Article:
The System is part of the Global Biodiversity Information Facility (GBIF), a multilateral initiative with approximately 60 countries. “there is a strong demand, inside and outside Brazil, for information on national biodiversity. The objective of the study was to evaluate the group of data available on the SibBr, with the identification of blanks and restraints of data. The IBGE has the mission of portraying Brazil, and biodiversity is a fundamental element of this portrait. Besides contributing to the SiBBr by means of the biological collections kept by the IBGE, we have also tried to advance in the production of statistics,” explains Leonardo Bergamini, Biodiversity analyst for the IBGE.
The assessment by institutions such as the IBGE is important for the SiBBr. It is a way of correcting problems and make improvements in the platform, by working on the quality of data,” adds Keila Juarez, a specialist on Biodiversity Information for the SiBBr.
Except for birds, the number of records with complete information is less than 30%
Data publishers were divided into four categories: Citizen Science (records published by a community of users), Biological Collections (repositories of organisms or samples organized for scientific purposes), Research Projects or Programs (results of scientific research) and Other (not fitting into any of the categories above).
In the analyzed groups, except for birds, the number of records with complete information does not reach 30% of the total available data. Birds and plants, groups more easily detected and collected, showed the highest number and better distribution of records, while arthropods, mollusks and fungi had a less representative sample.
Information from Biological Collections formed the most frequent publisher category on the SiBBr, followed by Projects and Others. The Citizen Science category concentrated the largest volume of records, especially of birds, even with only three publishers. The main limitations of the dataset are the absence of geographic coordinates and the lack of details in the identification of recorded species, but the proportion of more complete records has been increasing.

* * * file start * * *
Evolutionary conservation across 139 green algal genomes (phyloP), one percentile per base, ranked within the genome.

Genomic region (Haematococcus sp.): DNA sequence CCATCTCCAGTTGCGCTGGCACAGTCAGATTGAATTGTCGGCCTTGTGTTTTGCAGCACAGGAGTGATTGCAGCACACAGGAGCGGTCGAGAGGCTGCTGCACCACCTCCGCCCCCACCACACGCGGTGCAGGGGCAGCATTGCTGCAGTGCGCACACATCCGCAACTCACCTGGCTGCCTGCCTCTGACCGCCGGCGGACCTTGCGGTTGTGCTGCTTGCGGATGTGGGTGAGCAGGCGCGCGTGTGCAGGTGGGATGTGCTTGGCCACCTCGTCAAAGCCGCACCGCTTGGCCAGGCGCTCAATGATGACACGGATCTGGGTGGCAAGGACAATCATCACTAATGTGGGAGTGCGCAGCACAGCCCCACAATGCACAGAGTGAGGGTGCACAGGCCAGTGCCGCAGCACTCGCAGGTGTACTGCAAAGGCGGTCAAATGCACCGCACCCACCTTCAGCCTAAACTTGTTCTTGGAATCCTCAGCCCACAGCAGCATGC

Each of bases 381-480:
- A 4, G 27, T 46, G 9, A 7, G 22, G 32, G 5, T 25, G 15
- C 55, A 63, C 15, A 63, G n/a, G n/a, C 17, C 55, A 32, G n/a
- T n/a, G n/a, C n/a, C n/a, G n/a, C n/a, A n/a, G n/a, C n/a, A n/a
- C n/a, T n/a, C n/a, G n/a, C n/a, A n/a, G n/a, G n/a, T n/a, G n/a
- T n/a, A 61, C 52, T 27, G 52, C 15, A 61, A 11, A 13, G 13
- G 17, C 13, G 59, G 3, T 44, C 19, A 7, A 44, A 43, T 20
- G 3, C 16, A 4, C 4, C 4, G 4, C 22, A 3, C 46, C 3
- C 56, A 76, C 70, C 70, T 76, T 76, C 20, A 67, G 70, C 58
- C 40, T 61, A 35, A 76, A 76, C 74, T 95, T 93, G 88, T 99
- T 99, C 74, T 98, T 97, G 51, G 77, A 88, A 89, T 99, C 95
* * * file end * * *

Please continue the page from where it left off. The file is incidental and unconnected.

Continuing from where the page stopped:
Differences in research infrastructure accentuate inequalities in scientific production
Regional disparities were observed in the density of records. Differences in research and documentation infrastructure, as well as the concentration of scientific institutions such as universities and museums are possible explanations. São Paulo, the Federal District and Rio de Janeiro were the Federation Units with the highest number of collections and records, as well as with the highest densities. The Northeastern states, on the other hand, had the lowest number of registers, and the Northern states showed the lowest densities.
There was a significant difference in the registers of sea cells compared to terrestrial cells, which are more studied and documented. Approximately 81% of the marine cells do not have a record of occurrence, while for the terrestrial cells this rate is about 6%. This difference is probably caused by a more difficult access and by higher operating costs of marine research.
Most of the existing records on the SiBBr are recent (up to 10 years). This is the result of an increase in data production in recent years and of the greater access to georeferencing technology .
Clara Fonseca, SiBBr's business analyst, emphasizes the importance of partnerships like the one between the IBGE and the SiBBr in disseminating knowledge about biodiversity in the country. "We need more people get to know about the SiBBr, so that the data can be used by society in public policies for the conservation of the environment. The more visibility the system gets, the greater the number of researchers encouraged to share their findings," she points out.
"There are many studies that evaluate databases, but most of them analyze specific groups. One of the differentials of this research is that we are working with the entire country, covering nine taxonomic groups, spatial and time-related information. Our intention is to identify the problems, understand what we have in our hands and what can be improved," says Mariza Pinheiro, IBGE's Biodiversity analyst.